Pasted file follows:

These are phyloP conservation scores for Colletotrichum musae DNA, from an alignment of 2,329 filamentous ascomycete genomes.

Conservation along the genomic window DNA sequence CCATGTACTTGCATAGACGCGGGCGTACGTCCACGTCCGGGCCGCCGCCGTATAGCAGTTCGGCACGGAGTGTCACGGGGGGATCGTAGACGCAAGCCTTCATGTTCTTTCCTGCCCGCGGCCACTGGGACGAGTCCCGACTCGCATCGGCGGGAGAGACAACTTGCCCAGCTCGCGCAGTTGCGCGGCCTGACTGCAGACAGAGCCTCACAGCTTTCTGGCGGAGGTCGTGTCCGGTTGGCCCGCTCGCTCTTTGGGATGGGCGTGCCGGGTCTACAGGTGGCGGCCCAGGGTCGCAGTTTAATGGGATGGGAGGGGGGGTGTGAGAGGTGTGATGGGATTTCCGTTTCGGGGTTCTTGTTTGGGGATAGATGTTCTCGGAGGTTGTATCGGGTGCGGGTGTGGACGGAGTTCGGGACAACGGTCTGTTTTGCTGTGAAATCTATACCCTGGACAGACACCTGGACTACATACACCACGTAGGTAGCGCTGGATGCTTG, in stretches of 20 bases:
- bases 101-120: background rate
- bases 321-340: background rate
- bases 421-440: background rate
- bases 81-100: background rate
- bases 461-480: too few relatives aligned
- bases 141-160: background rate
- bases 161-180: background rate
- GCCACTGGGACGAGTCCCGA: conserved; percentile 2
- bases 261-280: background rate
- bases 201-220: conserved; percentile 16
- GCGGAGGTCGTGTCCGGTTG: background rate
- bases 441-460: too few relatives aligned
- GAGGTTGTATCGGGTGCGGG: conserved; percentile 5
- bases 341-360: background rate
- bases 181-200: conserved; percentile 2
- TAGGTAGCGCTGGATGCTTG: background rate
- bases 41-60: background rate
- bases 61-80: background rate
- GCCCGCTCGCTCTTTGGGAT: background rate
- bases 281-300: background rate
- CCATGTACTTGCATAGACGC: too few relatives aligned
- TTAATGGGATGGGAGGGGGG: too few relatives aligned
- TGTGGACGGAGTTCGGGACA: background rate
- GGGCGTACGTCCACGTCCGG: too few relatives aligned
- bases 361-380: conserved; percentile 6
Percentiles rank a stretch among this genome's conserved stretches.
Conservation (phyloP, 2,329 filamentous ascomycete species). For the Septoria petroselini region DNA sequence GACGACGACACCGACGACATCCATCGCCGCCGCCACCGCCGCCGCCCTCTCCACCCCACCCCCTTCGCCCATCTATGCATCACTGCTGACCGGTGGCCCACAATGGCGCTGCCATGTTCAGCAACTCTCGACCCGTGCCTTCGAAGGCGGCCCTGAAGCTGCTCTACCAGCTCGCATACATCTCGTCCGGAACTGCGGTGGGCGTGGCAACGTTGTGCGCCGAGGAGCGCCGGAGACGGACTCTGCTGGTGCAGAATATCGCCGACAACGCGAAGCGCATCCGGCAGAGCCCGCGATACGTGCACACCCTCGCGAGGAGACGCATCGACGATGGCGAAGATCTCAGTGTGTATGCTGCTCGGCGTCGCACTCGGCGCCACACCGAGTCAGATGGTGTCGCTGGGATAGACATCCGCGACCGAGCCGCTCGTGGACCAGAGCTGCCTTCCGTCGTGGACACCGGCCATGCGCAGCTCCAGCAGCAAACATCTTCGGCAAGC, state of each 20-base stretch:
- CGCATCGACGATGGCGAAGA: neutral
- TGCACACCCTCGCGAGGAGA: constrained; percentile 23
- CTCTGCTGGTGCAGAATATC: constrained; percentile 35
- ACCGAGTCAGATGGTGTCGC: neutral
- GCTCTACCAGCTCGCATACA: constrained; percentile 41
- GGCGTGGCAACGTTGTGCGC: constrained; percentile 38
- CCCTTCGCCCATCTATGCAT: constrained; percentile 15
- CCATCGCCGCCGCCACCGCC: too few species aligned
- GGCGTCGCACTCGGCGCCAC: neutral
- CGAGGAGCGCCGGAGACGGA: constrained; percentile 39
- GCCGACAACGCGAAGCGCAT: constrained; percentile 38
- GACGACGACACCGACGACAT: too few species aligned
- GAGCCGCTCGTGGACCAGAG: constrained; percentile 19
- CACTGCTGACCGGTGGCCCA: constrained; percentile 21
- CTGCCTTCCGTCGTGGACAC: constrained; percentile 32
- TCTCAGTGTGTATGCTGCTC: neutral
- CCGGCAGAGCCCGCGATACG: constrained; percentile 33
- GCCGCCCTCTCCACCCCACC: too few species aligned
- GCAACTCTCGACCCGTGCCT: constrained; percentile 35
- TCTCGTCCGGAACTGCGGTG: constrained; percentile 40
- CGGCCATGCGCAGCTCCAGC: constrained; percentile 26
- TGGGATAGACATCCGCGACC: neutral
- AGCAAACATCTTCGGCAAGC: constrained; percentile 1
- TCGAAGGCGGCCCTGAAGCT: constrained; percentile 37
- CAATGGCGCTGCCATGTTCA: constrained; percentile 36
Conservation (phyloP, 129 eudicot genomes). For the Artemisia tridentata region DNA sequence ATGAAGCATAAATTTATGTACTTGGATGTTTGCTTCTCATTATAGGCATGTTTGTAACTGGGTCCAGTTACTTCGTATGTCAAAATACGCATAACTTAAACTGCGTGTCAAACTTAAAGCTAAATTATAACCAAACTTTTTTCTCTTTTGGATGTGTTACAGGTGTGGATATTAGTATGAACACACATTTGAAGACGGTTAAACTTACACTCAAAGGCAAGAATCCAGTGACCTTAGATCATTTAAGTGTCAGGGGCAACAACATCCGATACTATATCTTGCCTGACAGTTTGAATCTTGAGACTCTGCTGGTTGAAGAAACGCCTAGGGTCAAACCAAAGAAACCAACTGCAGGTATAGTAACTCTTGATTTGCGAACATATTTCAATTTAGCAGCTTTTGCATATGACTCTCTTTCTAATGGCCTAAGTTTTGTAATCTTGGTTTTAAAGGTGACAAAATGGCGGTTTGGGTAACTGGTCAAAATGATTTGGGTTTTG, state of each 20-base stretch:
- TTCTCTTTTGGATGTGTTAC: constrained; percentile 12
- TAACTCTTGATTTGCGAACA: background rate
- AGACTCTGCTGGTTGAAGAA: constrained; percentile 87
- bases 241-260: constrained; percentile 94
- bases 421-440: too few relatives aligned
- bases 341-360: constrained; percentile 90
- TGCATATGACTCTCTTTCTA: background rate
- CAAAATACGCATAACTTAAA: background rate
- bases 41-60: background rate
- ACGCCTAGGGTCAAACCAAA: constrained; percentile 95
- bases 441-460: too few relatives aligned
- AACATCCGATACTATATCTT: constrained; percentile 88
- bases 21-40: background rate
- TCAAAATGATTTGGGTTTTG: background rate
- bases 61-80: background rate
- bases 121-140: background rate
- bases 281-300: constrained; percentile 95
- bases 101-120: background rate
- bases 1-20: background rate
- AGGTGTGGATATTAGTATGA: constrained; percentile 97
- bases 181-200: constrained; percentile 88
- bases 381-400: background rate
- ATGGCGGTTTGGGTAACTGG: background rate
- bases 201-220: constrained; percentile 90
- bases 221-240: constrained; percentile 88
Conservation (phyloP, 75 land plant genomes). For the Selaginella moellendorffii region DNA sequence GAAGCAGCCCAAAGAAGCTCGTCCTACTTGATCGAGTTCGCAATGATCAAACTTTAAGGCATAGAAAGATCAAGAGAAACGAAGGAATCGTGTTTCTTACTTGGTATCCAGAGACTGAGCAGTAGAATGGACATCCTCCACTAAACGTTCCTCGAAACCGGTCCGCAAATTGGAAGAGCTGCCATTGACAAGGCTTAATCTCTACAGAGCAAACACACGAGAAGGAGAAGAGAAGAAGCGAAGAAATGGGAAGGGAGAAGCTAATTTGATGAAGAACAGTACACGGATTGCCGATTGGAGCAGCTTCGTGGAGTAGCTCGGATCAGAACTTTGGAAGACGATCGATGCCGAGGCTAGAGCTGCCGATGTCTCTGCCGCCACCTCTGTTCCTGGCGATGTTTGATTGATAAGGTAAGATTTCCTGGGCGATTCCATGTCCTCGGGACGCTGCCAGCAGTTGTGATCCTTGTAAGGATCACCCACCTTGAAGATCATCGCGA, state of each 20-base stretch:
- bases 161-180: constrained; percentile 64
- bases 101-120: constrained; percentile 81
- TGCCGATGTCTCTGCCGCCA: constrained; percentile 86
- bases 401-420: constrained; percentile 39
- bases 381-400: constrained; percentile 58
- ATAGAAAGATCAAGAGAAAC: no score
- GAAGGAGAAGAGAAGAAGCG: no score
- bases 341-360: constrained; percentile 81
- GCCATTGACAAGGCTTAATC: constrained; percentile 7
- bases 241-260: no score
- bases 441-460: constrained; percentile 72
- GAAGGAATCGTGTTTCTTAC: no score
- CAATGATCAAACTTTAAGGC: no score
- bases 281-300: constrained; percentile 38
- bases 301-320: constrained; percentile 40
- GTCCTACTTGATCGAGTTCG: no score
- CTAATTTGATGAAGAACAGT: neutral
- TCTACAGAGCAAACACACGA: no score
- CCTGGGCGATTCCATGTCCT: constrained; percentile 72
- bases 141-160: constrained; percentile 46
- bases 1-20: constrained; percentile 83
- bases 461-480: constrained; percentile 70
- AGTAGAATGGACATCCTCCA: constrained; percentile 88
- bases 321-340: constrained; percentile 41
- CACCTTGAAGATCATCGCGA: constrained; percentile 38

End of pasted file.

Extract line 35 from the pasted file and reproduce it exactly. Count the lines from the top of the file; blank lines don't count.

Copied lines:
- GGCGTGGCAACGTTGTGCGC: constrained; percentile 38